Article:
“If an old mine in a city happens to be in an opportune location, you can build a flood retention system because you already have the ‘hole in the ground’, ‘ in the ground’, Peter says. “That allows you to protect the (current) urbanisation and safeguard future urbanisation. These holes are pretty big and their capacity to buffer heavy rainfall is pretty good.”
THESE SITES CAN ALSO help in improving an urban area’s biodiversity, such as through creating wetlands in quarries. Urbanisation breaks connections that allow animals to move across landscapes, Peter says. “A solution is restoring stepping stones for that movement. Wetlands are the best example in blue-green infrastructure that not only provide pollution removal and stormwater control but also foster bio-diversity. We can look at a system of quarries across an urban area that we can connect as stepping stones for nature, but also for humans – make them bike paths or areas for recreation, for example.”
Mines left as they are can have second lives as tourism experiences, as Central Deborah Gold Mine in Bendigo, Victoria, and the State Coal Mine at Wonthaggi in the state’s southeast testify. But with a lot of the spadework done on underground mines, other uses have been developed, with the Stawell Underground Physics Laboratory (SUPL) almost ready to go.
The facility has been built in a disused tunnel of an active goldmine 1km below Stawell in western Victoria, to search for types of fundamental subatomic particles that may constitute dark matter, the elusive material that makes up 85 per cent of the universe’s mass. “Shielding a dark-matter direct detector from cosmic rays is almost impossible,” says SUPL director Professor Elisabetta Barberio. “However, if the detector is placed deep underground, the material above the detector shields will reduce these rays to a manageable level.” The laboratory cost $11 million; without the tunnels, she says, it would have required hundreds of millions.
The Australian government requires that rehabilitation be woven into any new mine proposal. The Leading Practice Sustainable Development Program for the Mining Industry handbook, published in 2016, states that leading practice rehabilitation starts at the beginning of the project. “Failure to demonstrate a strong commitment to land-use stewardship, particularly successful rehabilitation, can lead to approval delays and, in the worst case, total loss of development opportunities.”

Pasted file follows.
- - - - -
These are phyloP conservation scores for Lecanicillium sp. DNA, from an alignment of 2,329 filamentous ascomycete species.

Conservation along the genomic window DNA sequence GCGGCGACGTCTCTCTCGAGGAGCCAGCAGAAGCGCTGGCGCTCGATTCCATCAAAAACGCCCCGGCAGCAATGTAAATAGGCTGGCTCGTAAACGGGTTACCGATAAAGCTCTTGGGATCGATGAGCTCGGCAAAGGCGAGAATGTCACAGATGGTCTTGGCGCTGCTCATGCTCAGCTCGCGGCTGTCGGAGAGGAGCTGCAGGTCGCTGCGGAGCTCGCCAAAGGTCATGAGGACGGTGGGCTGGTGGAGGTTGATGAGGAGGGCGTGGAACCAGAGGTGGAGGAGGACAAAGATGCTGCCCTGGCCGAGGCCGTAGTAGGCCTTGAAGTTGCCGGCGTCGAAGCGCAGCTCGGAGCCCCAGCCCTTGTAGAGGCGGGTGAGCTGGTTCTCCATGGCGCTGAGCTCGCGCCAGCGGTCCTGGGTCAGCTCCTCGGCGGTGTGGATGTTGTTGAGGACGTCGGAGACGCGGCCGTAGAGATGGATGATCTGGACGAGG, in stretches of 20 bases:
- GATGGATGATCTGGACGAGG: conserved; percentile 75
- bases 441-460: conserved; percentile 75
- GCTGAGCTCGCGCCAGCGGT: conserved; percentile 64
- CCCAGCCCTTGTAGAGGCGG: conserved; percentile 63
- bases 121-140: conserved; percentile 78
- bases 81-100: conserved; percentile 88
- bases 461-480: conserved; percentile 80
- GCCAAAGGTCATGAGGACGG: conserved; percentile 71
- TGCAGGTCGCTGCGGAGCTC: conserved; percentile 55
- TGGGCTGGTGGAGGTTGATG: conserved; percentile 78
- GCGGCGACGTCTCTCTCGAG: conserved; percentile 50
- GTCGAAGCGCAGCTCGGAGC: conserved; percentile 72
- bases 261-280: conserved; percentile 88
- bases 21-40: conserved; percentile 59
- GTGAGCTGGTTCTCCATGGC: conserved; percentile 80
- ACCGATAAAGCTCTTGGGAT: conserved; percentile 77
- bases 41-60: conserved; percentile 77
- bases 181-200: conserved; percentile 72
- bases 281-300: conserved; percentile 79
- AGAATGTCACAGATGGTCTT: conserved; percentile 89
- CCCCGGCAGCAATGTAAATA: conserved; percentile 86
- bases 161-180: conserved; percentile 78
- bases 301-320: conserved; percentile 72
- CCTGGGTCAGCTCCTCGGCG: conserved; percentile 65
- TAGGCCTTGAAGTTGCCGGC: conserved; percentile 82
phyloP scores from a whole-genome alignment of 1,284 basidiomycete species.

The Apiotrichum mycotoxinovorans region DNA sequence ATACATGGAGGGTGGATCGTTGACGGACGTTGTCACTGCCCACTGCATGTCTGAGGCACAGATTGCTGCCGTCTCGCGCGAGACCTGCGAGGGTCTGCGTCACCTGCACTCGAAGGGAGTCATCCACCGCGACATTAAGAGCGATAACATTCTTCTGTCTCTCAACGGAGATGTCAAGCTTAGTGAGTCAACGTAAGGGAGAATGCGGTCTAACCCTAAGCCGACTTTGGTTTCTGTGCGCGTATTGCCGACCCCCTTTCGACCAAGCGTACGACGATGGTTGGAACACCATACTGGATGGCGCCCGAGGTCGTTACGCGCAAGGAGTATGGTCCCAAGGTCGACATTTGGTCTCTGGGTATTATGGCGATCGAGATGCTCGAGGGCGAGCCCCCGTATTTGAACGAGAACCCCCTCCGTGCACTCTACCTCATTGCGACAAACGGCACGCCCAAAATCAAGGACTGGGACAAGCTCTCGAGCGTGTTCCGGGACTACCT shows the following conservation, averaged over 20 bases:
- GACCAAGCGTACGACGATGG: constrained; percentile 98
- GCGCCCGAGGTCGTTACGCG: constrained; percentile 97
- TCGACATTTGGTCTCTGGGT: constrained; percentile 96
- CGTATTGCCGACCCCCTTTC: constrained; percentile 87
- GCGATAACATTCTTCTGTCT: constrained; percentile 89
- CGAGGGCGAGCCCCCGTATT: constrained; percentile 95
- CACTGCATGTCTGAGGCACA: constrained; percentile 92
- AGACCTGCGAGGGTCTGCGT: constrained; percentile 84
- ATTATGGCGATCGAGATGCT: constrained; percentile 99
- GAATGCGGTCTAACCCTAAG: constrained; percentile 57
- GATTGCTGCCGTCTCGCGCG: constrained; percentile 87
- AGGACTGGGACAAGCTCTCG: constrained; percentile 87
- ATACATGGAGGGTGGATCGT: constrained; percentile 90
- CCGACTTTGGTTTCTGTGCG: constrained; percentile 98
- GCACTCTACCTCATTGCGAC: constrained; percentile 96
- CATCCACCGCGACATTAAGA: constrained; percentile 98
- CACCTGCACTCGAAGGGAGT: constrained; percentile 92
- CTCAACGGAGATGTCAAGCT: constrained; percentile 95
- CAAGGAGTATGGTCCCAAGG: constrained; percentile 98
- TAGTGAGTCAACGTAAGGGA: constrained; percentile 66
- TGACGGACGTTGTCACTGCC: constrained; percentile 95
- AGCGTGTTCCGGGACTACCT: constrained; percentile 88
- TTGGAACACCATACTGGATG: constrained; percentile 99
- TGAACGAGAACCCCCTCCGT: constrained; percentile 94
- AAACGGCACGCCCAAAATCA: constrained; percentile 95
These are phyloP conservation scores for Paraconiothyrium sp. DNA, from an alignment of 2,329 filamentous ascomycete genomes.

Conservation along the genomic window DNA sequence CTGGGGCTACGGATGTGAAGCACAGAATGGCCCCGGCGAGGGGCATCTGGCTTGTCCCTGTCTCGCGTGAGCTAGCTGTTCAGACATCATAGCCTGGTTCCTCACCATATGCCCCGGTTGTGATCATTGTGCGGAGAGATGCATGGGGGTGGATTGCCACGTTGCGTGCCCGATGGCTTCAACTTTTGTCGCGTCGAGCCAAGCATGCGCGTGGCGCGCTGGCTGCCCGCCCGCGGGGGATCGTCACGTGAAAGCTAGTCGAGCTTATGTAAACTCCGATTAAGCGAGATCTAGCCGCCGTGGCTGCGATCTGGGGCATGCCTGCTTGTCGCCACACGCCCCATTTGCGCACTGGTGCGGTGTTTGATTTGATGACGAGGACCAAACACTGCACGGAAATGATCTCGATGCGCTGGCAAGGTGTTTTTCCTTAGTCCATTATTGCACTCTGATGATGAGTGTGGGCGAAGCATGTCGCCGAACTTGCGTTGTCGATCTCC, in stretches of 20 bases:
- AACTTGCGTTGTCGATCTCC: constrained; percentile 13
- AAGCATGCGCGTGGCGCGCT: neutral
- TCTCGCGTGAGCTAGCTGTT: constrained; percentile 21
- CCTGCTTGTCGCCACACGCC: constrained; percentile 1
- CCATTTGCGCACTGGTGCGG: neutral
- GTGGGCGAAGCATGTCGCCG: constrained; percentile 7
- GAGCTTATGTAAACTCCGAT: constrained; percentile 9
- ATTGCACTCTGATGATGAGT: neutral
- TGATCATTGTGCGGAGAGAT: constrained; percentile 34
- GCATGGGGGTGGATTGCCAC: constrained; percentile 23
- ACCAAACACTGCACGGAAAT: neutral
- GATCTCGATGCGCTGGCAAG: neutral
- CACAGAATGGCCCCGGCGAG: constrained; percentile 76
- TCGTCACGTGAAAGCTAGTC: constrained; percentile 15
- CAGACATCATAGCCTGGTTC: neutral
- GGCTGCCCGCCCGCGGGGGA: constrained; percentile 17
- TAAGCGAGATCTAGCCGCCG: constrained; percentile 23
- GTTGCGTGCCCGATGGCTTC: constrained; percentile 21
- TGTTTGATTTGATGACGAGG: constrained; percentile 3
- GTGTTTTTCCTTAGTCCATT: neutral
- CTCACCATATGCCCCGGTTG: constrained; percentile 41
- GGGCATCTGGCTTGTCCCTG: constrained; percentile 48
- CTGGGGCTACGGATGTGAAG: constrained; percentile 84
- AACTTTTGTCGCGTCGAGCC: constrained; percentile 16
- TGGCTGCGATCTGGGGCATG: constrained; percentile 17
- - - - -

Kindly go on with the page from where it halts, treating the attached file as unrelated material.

The program contains a clear message that the way in which a mine closure has been effected in the past will influence a company’s continuing ability to operate here. “The industry today recognises that to gain access to future resources, it needs to demonstrate that it can effectively manage and close mines with the support of the communities in which it operates.”
There is consensus here. Mohan Yellishetty says: “Efforts to ensure progressive rehabilitation throughout the life of mining operations are critical for Australia to achieve its goal of being a world leader in environmental stewardship.”
Or as Charles Roche, executive director of the Mineral Policy Institute, puts it: “There are social, political and economic drivers that will continue to create perpetual mining impacts unless we change the way mining is perceived, planned and executed in Australia. Mining legacies need to be addressed at the point of approval, rather than at the end.”